In October 2015, I returned from Shenzhen to Los Angeles for work. As a New York transplant, I had lived in LA before, but struggled with the urban sprawl, endless car time and Hollywood seemed as distant as before. Los Angeles would never be a place to call home.
But it all changed after a lifestyle experiment: giving up a lease and living in different Airbnbs for 365 days.
I arrived in Los Angeles with two suitcases and all other belongings were in storage. This removed the biggest hurdle to start an urban nomad life.
Affordability is another critical factor. As a blogger in China, I had written a guide “How to Use Airbnb”, with practical tips about how to pick neighborhoods and how to increase acceptance rate as a foreign guest. I threw in my referral code. When summer travels kicked in, my Airbnb account accumulated a few thousand dollars.
With only two suitcases and the referral credit, I remembered all the stylish houses in Venice Beach. What if I can live inside and meet the artisans who built the house?
A five minute quick search on Airbnb turned into a 5 hour research — I compiled a long Wishlist of Airbnbs: a photographer’s house in the Venice Canals, a pilot’s vegetarian home in Santa Monica, a vintage camper off Abbot Kinney to name a few.
The Los Angeles I fancied on Airbnb was a total upgrade. It reminded me that “We are only limited by our own imagination.”
From Venice Beach, I ventured out to live in 15 neighborhoods. From Monday to Thursday, I would stay in Airbnbs within 15 minutes’ commute to my office (via bikes or Uber Pool). On weekends, I’d live as far as Pasadena, Downtown LA, and Lincoln Heights.
Who are my hosts?
The demographic of Los Angeles is as diverse as the city itself: filmmaker, architect, photographer, meditation master, vintage store owner and etc.
“Superhost” (those experienced hosts with 5 star ratings) was my No. 1 criteria to search for hosts. I crafted an inquiry template and messaged hosts on my Wishlist.
I was exposed to 100+ ways to live a life and unimagined experiences - including a ticket to Burning Man and a spontaneous road trip to Arizona.
Some of the best hosts are at the age of my parents - who possess twice as much life wisdom as I do. Quickly, I entered a field “school” to study life hacks and hospitality, from using a squeegee to prevent water stain to brewing bulletproof coffee, from home decoration to emotional management.
Upon arrival of a beautiful Airbnb, I observe every detail of the interior: fridge magnet, family portraits, succulents, and bookshelf. It is like going to a buffet, I want to taste all the dishes. Their collective wisdom and zest for life touched my soul and made me a better person.
Every coin has two sides. My lifestyle came with uncertainties, constant packing and unpacking, and reduced social time with old friends. I struggled to have a “permanent” mailing address and a place to do laundry. Consequently, I grew into a desert plant resilient to stressors in life. When the blizzard in New York City resulted in a flight cancellation, I searched for last minute accommodation in LA with calm.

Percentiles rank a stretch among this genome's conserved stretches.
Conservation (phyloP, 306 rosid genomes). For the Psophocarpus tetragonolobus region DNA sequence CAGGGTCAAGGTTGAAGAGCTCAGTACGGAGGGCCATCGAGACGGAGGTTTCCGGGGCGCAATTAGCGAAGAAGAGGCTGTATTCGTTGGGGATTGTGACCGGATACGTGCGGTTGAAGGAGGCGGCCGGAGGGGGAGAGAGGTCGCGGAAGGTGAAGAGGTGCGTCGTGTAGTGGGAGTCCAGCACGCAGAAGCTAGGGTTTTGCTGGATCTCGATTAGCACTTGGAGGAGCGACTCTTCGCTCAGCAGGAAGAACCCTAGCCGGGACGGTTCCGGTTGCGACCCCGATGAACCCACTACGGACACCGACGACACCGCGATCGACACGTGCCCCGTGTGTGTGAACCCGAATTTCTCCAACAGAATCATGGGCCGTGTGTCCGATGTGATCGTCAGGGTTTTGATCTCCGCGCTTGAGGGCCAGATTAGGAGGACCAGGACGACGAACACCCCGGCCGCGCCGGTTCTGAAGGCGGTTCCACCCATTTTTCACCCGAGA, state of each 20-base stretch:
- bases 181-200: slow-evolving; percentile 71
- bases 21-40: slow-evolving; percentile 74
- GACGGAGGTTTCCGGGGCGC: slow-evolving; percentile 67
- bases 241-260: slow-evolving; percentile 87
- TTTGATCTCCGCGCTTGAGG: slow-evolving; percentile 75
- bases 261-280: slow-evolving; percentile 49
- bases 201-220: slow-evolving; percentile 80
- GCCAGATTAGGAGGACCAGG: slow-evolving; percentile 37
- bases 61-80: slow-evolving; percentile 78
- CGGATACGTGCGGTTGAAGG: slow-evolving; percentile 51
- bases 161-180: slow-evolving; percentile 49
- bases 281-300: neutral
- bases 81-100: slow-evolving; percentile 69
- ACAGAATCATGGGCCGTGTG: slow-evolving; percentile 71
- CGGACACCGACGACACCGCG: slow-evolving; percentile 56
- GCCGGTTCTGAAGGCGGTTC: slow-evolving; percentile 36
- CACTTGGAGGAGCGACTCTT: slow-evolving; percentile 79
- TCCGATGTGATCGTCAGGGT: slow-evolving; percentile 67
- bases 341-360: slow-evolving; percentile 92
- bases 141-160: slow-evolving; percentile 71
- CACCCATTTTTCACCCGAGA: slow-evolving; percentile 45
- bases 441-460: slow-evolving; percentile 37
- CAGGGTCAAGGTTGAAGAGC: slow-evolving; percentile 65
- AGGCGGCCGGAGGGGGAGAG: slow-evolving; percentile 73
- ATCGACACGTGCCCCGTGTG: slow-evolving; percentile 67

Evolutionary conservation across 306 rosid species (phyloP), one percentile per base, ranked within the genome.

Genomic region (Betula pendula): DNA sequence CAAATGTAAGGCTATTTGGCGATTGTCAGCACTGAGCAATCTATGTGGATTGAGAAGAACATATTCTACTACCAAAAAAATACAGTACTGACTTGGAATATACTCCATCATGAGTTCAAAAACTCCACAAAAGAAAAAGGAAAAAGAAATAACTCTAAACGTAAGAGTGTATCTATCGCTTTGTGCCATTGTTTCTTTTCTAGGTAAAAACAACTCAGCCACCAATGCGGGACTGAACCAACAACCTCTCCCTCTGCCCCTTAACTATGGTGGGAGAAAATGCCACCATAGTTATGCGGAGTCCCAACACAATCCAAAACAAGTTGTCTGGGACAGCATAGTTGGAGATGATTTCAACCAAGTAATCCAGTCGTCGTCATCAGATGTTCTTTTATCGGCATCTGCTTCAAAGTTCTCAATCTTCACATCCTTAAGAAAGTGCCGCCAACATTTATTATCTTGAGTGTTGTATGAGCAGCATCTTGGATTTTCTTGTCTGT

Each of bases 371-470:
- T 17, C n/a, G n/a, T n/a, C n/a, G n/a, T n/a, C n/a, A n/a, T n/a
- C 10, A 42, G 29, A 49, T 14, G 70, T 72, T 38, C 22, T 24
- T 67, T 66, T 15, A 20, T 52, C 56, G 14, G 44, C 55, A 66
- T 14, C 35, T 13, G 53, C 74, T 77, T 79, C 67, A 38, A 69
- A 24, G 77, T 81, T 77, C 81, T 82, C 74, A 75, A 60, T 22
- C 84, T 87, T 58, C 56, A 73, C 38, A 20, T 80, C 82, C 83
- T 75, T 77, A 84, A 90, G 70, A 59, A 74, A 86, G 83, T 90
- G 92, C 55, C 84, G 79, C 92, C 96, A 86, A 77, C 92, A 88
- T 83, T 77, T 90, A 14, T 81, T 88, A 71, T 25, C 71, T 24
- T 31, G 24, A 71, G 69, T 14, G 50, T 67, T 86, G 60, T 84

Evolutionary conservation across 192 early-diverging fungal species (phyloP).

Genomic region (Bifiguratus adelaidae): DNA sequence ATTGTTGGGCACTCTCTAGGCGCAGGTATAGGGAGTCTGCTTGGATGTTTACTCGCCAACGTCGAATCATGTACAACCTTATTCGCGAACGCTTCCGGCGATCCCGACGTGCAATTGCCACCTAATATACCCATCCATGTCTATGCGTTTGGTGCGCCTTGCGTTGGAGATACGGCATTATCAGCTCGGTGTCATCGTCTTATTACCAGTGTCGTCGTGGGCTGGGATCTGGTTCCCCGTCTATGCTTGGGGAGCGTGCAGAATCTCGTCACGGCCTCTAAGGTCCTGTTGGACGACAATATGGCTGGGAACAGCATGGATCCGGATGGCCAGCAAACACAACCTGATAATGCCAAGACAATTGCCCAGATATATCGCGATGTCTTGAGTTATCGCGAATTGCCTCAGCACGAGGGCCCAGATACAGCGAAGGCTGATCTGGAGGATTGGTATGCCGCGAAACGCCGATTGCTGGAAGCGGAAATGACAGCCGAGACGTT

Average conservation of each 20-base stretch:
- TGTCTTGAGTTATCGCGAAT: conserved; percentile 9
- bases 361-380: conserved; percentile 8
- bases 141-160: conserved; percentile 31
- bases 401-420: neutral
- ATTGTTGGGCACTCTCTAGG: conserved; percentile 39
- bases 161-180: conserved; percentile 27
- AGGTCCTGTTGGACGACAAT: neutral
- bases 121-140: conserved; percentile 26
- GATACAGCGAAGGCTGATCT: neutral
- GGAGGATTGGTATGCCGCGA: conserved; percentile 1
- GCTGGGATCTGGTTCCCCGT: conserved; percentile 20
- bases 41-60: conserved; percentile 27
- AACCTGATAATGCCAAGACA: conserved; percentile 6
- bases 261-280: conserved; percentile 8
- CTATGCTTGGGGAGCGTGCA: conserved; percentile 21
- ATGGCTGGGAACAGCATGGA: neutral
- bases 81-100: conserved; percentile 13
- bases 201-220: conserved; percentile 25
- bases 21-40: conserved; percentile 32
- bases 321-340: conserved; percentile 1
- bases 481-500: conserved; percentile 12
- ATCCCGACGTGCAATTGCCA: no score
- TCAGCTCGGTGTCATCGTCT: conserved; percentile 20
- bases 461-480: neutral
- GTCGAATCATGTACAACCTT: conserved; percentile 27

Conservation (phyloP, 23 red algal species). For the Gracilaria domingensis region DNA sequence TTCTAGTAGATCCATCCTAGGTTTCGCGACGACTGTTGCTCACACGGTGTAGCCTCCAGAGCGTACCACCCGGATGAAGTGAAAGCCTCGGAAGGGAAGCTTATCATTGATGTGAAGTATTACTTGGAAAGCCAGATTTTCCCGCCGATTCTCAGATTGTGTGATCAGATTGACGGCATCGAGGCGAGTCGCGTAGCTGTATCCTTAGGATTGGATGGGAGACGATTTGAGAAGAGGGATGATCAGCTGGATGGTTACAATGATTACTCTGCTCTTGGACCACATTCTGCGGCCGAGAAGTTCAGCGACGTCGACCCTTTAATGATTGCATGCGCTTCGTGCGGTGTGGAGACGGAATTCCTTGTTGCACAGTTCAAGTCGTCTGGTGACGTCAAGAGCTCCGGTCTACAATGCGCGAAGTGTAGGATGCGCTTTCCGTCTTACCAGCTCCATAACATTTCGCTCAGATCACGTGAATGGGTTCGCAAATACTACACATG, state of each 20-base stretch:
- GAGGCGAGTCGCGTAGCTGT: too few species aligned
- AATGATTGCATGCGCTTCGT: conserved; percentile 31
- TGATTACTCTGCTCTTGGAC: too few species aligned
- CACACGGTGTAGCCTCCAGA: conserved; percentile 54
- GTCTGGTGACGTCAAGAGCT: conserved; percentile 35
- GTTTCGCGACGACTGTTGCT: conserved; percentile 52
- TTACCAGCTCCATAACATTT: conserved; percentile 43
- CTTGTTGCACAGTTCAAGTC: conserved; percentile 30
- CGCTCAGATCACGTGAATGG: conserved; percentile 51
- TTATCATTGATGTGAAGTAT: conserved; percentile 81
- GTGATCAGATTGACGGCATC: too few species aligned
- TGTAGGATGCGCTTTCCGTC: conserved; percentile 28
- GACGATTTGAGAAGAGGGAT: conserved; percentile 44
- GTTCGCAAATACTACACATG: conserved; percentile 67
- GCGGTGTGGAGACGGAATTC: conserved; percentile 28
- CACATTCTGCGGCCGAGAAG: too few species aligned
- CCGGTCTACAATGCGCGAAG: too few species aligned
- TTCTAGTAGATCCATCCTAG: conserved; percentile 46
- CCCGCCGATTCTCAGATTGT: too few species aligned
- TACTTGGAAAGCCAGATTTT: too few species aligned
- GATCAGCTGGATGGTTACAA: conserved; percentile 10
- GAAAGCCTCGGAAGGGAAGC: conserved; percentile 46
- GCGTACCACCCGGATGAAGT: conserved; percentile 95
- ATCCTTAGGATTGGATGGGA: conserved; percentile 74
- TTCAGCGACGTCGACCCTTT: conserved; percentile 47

I became a minimalist, out of necessity, not to be cool. To travel light, 1 suitcase per week was part of my discipline. That means 3 pairs of clothes: non-wrinkle, quick dry; 3 pairs of pants: versatile for both yoga and fashion, and 2 pairs of shoes: a Nike, a TOMS or a Stan Smith. To allocate brain space for check-in logistics and a full time job, I reduced the colors of clothes to only navy blue, black and white. Another lesson is “everything will be ok”: to attend a wedding with no proper inventory, I shipped a dress directly from Rent the Runway to the next Airbnb while checking out from the current one.
Some may not like the intense hustle, but to me, this adventure was the best entrepreneurship bootcamp.
A Transformed Self
In April 2016, when it was time to move to Silicon Valley for a dream job. My heart ached because I fell in love with Los Angeles. The kindness and inclusion I experienced made me belong and proudly call home. I can name that secret staircase in Echo Park, recount the gentrification of Rose Avenue, explain the obscure snacks in Erewhon market, and show you the flourishing art scene in Chinatown.
My understanding of “home” has deepened:
Home is not only our most intimate space, it is also an extension of our soul and manifests who we are. Regardless of our race, language, or culture background, people who are curious and open minded, who share similar hearts will connect. Yet, the Internet makes it so much faster. In a world that is increasingly separated by social media and misunderstanding, Airbnb hosts collectively showed me human kindness. They picked me up when I was stranded in an airport and opened the door to me when another booking fell through.
During the year, I wrote a Thank-You note to each host, often with a sketch of their pets. The joy and love on their faces reminded me of my unique contribution to this world. My lifestyle did not afford me a pet, but simultaneously I had 100 pets, a beagle in Mar Vista, a British shorthair in Tokyo, and a mini pinscher in Las Vegas. I reconnected with my passion and left the “dream job” in Silicon Valley to paint pet portraits full time. Occasionally, I exchange pet portraits for Airbnb stays in the spirit of the ancient barter system.
606 days later, I still don’t have a permanent mailing address.